With advancements in technology and an increasingly demanding consumer, investments in digital transformation can be the foundation for decreased costs, increased revenue and greater customer satisfaction. Most banking executives struggle, however, with understanding the optimal allocation of digital investments, and the measurement of business results, due to the multitude of product/segment silos and the complexity of channel delivery and usage combinations.
In a Novantas analysis, authors Chris Musto and Paul Kadin point out that financial executives are becoming skeptical of proposals and funding requests because of previous digital investment initiatives that delivered lackluster (or poorly documented) results. For example, despite a great deal of investment and predictions of great returns, online account opening has failed to meet expectations, damaging the credibility of many early advocates.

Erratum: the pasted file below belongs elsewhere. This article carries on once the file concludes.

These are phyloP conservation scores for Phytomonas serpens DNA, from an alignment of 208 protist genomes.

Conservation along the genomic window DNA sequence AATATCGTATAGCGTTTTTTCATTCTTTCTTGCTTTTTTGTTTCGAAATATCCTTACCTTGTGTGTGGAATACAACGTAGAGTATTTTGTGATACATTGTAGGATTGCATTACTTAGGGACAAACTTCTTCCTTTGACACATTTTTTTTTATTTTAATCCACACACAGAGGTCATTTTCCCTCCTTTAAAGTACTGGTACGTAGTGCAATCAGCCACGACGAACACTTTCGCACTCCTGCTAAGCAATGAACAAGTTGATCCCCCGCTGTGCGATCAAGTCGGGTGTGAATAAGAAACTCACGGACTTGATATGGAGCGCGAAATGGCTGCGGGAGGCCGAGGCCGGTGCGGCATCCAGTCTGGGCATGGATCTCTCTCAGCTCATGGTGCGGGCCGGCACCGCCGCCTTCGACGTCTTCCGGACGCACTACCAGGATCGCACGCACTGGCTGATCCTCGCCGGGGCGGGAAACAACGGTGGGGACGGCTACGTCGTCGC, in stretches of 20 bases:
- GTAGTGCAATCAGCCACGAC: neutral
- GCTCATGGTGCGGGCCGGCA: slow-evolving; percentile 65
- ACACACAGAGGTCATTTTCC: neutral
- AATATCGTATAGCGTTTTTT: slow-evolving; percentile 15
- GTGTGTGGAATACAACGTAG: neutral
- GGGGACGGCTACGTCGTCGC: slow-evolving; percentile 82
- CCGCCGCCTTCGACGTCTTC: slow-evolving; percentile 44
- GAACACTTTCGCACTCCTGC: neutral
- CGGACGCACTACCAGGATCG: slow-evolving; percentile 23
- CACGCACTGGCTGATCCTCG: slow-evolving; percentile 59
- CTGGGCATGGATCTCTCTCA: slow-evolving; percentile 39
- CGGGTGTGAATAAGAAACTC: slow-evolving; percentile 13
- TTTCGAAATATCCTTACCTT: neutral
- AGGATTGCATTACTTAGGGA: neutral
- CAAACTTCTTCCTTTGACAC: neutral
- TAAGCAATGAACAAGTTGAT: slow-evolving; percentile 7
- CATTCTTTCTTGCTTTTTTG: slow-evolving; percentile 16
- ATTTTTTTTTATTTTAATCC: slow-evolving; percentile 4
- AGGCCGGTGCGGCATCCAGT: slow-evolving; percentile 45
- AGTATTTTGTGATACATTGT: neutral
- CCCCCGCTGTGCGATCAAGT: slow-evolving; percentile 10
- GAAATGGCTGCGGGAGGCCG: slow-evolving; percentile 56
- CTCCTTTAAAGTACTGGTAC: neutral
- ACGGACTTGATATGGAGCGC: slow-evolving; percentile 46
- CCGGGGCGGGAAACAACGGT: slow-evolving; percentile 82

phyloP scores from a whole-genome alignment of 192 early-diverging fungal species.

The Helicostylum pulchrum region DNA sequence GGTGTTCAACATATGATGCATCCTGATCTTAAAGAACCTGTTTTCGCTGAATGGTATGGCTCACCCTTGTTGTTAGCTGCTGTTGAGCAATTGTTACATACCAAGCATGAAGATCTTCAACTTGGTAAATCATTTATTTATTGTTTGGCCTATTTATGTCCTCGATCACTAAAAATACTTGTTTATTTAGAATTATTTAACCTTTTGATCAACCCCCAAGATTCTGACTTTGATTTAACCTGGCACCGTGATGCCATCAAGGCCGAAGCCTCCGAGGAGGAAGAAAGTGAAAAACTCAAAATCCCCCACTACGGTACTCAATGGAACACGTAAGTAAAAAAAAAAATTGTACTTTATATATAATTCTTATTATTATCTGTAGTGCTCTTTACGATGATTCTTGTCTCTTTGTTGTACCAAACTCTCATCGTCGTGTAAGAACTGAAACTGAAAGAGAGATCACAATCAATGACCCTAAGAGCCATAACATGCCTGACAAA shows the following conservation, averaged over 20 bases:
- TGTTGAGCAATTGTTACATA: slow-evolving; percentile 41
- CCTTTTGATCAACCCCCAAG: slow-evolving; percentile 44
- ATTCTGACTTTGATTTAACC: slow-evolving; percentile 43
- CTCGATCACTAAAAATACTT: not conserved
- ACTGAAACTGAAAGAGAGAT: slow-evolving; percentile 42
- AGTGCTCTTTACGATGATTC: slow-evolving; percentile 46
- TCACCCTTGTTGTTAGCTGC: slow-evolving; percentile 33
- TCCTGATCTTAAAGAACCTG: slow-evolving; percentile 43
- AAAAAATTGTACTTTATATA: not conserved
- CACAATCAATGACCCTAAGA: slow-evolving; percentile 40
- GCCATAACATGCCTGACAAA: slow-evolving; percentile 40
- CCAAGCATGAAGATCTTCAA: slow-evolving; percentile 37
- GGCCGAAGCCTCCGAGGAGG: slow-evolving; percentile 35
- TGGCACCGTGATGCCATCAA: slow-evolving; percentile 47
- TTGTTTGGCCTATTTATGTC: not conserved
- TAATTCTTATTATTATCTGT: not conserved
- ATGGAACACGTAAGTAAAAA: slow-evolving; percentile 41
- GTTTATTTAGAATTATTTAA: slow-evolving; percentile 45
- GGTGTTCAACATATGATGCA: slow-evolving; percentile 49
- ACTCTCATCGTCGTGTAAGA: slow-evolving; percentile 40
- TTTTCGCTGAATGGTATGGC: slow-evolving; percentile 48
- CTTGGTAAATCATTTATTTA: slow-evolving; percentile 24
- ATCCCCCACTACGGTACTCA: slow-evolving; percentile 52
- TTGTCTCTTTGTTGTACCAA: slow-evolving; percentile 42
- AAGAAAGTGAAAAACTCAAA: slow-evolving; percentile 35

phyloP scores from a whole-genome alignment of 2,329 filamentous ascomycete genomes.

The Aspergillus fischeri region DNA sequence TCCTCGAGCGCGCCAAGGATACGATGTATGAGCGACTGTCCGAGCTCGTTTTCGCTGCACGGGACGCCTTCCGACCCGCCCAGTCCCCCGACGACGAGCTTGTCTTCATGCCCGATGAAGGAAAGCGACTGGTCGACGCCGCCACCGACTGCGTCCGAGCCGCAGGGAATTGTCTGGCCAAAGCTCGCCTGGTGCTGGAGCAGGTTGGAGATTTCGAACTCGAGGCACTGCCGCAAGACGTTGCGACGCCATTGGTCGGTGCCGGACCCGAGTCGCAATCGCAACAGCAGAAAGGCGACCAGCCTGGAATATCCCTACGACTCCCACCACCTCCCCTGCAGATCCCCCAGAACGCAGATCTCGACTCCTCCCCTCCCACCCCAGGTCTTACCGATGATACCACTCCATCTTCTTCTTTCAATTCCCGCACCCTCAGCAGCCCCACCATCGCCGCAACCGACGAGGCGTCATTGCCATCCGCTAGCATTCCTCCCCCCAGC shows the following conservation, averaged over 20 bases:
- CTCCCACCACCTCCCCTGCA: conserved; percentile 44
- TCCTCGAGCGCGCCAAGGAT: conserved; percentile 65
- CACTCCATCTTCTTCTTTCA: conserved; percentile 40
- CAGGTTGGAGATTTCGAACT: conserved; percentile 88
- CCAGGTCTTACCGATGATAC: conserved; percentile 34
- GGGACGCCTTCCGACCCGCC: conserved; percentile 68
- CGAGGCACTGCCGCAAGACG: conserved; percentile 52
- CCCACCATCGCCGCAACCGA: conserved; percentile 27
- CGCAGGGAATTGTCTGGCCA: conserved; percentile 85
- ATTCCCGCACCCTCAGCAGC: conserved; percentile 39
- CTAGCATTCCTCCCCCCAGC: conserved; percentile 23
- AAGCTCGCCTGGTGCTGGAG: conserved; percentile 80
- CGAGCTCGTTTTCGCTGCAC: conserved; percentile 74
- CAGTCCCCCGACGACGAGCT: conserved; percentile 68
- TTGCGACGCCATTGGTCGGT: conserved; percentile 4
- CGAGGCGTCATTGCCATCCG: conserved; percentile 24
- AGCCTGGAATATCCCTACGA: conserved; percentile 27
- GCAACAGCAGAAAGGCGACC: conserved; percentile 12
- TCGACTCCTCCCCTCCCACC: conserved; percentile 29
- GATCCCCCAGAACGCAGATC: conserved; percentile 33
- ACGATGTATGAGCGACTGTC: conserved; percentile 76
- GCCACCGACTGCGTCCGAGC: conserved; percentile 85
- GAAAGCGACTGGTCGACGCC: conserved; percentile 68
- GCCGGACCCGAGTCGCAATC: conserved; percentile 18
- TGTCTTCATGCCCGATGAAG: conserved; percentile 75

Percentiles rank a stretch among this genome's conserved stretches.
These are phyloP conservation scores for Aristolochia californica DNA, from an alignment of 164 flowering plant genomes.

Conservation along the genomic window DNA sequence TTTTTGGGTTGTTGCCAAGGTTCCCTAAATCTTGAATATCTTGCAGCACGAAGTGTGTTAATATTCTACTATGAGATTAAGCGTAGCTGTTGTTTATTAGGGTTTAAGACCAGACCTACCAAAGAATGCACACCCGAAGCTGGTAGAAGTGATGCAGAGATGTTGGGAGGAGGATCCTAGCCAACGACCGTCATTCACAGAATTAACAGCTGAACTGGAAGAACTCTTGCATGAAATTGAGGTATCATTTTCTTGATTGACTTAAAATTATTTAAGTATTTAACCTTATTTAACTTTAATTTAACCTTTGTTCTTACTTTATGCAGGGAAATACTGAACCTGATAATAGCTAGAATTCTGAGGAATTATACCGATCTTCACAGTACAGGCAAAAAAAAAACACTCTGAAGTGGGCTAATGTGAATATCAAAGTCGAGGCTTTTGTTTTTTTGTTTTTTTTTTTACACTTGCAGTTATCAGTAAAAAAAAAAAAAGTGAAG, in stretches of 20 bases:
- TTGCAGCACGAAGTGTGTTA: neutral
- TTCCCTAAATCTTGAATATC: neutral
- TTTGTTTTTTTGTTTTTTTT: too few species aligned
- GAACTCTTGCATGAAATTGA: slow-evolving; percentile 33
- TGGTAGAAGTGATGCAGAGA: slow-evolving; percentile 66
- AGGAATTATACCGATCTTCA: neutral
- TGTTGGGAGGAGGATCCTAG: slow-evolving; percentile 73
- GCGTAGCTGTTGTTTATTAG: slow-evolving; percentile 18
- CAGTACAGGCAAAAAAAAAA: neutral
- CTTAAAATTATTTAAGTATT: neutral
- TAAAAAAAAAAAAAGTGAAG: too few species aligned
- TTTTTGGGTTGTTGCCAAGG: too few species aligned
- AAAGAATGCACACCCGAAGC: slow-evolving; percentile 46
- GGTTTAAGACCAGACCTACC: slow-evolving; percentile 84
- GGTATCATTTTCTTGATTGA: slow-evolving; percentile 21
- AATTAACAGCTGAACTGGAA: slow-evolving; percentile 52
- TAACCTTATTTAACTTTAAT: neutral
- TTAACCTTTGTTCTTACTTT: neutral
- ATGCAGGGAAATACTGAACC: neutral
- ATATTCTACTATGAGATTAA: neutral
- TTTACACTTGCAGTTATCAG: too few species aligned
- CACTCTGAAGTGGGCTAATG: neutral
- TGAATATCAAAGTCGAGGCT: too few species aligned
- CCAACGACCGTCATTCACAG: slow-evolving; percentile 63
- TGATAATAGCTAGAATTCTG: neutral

Part of the problem is that many new account opening implementations are simply iterations of old paper-based processes, with far too many steps and complexity that is not online or mobile-ready. Another significant issue is the presence of sales models that encourage the ‘restart’ of digital consumer new account opening engagements to avoid losing new account sales commissions at the branch level.
“The digital channel planning challenge is real, yet often made more difficult by constricted calculations that omit customer/market considerations and cross-channel ramifications,” says the analysis. For example, restricting future investments for improved digital account opening processes ignores the documented importance of digital channels in achieving early attention and engagement of digital shoppers and generating new business online and at the branch level.